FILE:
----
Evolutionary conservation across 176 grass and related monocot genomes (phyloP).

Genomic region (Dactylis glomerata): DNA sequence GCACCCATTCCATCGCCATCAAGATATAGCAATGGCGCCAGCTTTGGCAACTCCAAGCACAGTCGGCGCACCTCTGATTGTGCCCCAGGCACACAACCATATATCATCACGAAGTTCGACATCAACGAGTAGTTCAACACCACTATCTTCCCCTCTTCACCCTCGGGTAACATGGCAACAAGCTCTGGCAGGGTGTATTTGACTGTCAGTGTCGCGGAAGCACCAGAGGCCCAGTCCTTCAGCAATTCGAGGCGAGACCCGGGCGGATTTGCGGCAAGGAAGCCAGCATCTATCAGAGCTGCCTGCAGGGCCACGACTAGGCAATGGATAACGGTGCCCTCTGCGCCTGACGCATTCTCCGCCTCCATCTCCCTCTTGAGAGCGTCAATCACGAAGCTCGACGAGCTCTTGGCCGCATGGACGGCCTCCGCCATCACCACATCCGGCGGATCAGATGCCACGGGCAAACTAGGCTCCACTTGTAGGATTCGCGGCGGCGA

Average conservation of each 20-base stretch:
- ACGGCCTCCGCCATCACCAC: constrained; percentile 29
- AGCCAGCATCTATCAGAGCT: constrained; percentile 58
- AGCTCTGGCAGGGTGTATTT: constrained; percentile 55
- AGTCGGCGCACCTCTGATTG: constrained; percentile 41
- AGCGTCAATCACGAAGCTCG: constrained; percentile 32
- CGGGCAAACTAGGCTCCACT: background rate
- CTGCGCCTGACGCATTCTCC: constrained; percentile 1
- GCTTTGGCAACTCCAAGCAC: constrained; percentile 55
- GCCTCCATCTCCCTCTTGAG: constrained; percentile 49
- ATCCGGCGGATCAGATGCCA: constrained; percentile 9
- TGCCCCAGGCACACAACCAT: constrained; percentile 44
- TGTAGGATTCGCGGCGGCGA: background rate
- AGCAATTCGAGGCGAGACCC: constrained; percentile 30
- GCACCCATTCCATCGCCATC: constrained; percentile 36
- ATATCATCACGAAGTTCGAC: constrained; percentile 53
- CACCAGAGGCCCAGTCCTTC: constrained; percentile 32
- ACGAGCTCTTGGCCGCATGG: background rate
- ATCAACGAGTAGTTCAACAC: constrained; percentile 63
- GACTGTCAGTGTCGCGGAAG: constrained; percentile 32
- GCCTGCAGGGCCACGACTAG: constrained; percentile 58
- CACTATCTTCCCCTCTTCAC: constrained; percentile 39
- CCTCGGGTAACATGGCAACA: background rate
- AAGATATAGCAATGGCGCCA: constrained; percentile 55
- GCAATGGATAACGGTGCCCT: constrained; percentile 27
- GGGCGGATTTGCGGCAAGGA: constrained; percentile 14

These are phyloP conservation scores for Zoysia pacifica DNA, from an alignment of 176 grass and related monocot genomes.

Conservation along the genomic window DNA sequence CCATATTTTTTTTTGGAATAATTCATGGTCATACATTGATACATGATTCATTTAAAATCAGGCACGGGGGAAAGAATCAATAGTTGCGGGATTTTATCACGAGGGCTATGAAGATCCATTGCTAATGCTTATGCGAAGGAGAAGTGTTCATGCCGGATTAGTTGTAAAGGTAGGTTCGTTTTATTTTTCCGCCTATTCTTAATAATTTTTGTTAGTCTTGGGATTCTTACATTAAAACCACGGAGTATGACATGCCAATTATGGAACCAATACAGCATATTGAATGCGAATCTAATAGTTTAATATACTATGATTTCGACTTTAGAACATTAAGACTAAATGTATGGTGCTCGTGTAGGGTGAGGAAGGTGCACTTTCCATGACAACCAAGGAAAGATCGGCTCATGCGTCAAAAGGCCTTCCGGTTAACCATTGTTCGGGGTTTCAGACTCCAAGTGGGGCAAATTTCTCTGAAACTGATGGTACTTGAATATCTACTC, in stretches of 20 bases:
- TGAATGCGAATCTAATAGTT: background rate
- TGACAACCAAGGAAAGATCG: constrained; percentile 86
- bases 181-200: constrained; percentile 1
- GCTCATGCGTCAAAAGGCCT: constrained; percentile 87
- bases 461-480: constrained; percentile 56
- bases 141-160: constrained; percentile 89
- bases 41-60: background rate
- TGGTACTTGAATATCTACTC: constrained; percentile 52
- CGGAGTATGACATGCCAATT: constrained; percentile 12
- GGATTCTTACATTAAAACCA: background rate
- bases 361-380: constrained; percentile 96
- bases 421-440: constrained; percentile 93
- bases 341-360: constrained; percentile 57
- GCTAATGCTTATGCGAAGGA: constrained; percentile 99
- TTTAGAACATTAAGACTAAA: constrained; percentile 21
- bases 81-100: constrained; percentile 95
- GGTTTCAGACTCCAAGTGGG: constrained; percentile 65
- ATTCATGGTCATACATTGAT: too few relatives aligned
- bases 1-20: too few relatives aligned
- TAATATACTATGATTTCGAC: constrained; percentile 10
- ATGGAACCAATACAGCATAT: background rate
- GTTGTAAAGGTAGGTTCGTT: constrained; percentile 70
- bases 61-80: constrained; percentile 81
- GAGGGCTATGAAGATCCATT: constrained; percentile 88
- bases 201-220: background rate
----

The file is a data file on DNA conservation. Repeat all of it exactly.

Evolutionary conservation across 176 grass and related monocot genomes (phyloP).

Genomic region (Dactylis glomerata): DNA sequence GCACCCATTCCATCGCCATCAAGATATAGCAATGGCGCCAGCTTTGGCAACTCCAAGCACAGTCGGCGCACCTCTGATTGTGCCCCAGGCACACAACCATATATCATCACGAAGTTCGACATCAACGAGTAGTTCAACACCACTATCTTCCCCTCTTCACCCTCGGGTAACATGGCAACAAGCTCTGGCAGGGTGTATTTGACTGTCAGTGTCGCGGAAGCACCAGAGGCCCAGTCCTTCAGCAATTCGAGGCGAGACCCGGGCGGATTTGCGGCAAGGAAGCCAGCATCTATCAGAGCTGCCTGCAGGGCCACGACTAGGCAATGGATAACGGTGCCCTCTGCGCCTGACGCATTCTCCGCCTCCATCTCCCTCTTGAGAGCGTCAATCACGAAGCTCGACGAGCTCTTGGCCGCATGGACGGCCTCCGCCATCACCACATCCGGCGGATCAGATGCCACGGGCAAACTAGGCTCCACTTGTAGGATTCGCGGCGGCGA

Average conservation of each 20-base stretch:
- ACGGCCTCCGCCATCACCAC: constrained; percentile 29
- AGCCAGCATCTATCAGAGCT: constrained; percentile 58
- AGCTCTGGCAGGGTGTATTT: constrained; percentile 55
- AGTCGGCGCACCTCTGATTG: constrained; percentile 41
- AGCGTCAATCACGAAGCTCG: constrained; percentile 32
- CGGGCAAACTAGGCTCCACT: background rate
- CTGCGCCTGACGCATTCTCC: constrained; percentile 1
- GCTTTGGCAACTCCAAGCAC: constrained; percentile 55
- GCCTCCATCTCCCTCTTGAG: constrained; percentile 49
- ATCCGGCGGATCAGATGCCA: constrained; percentile 9
- TGCCCCAGGCACACAACCAT: constrained; percentile 44
- TGTAGGATTCGCGGCGGCGA: background rate
- AGCAATTCGAGGCGAGACCC: constrained; percentile 30
- GCACCCATTCCATCGCCATC: constrained; percentile 36
- ATATCATCACGAAGTTCGAC: constrained; percentile 53
- CACCAGAGGCCCAGTCCTTC: constrained; percentile 32
- ACGAGCTCTTGGCCGCATGG: background rate
- ATCAACGAGTAGTTCAACAC: constrained; percentile 63
- GACTGTCAGTGTCGCGGAAG: constrained; percentile 32
- GCCTGCAGGGCCACGACTAG: constrained; percentile 58
- CACTATCTTCCCCTCTTCAC: constrained; percentile 39
- CCTCGGGTAACATGGCAACA: background rate
- AAGATATAGCAATGGCGCCA: constrained; percentile 55
- GCAATGGATAACGGTGCCCT: constrained; percentile 27
- GGGCGGATTTGCGGCAAGGA: constrained; percentile 14

These are phyloP conservation scores for Zoysia pacifica DNA, from an alignment of 176 grass and related monocot genomes.

Conservation along the genomic window DNA sequence CCATATTTTTTTTTGGAATAATTCATGGTCATACATTGATACATGATTCATTTAAAATCAGGCACGGGGGAAAGAATCAATAGTTGCGGGATTTTATCACGAGGGCTATGAAGATCCATTGCTAATGCTTATGCGAAGGAGAAGTGTTCATGCCGGATTAGTTGTAAAGGTAGGTTCGTTTTATTTTTCCGCCTATTCTTAATAATTTTTGTTAGTCTTGGGATTCTTACATTAAAACCACGGAGTATGACATGCCAATTATGGAACCAATACAGCATATTGAATGCGAATCTAATAGTTTAATATACTATGATTTCGACTTTAGAACATTAAGACTAAATGTATGGTGCTCGTGTAGGGTGAGGAAGGTGCACTTTCCATGACAACCAAGGAAAGATCGGCTCATGCGTCAAAAGGCCTTCCGGTTAACCATTGTTCGGGGTTTCAGACTCCAAGTGGGGCAAATTTCTCTGAAACTGATGGTACTTGAATATCTACTC, in stretches of 20 bases:
- TGAATGCGAATCTAATAGTT: background rate
- TGACAACCAAGGAAAGATCG: constrained; percentile 86
- bases 181-200: constrained; percentile 1
- GCTCATGCGTCAAAAGGCCT: constrained; percentile 87
- bases 461-480: constrained; percentile 56
- bases 141-160: constrained; percentile 89
- bases 41-60: background rate
- TGGTACTTGAATATCTACTC: constrained; percentile 52
- CGGAGTATGACATGCCAATT: constrained; percentile 12
- GGATTCTTACATTAAAACCA: background rate
- bases 361-380: constrained; percentile 96
- bases 421-440: constrained; percentile 93
- bases 341-360: constrained; percentile 57
- GCTAATGCTTATGCGAAGGA: constrained; percentile 99
- TTTAGAACATTAAGACTAAA: constrained; percentile 21
- bases 81-100: constrained; percentile 95
- GGTTTCAGACTCCAAGTGGG: constrained; percentile 65
- ATTCATGGTCATACATTGAT: too few relatives aligned
- bases 1-20: too few relatives aligned
- TAATATACTATGATTTCGAC: constrained; percentile 10
- ATGGAACCAATACAGCATAT: background rate
- GTTGTAAAGGTAGGTTCGTT: constrained; percentile 70
- bases 61-80: constrained; percentile 81
- GAGGGCTATGAAGATCCATT: constrained; percentile 88
- bases 201-220: background rate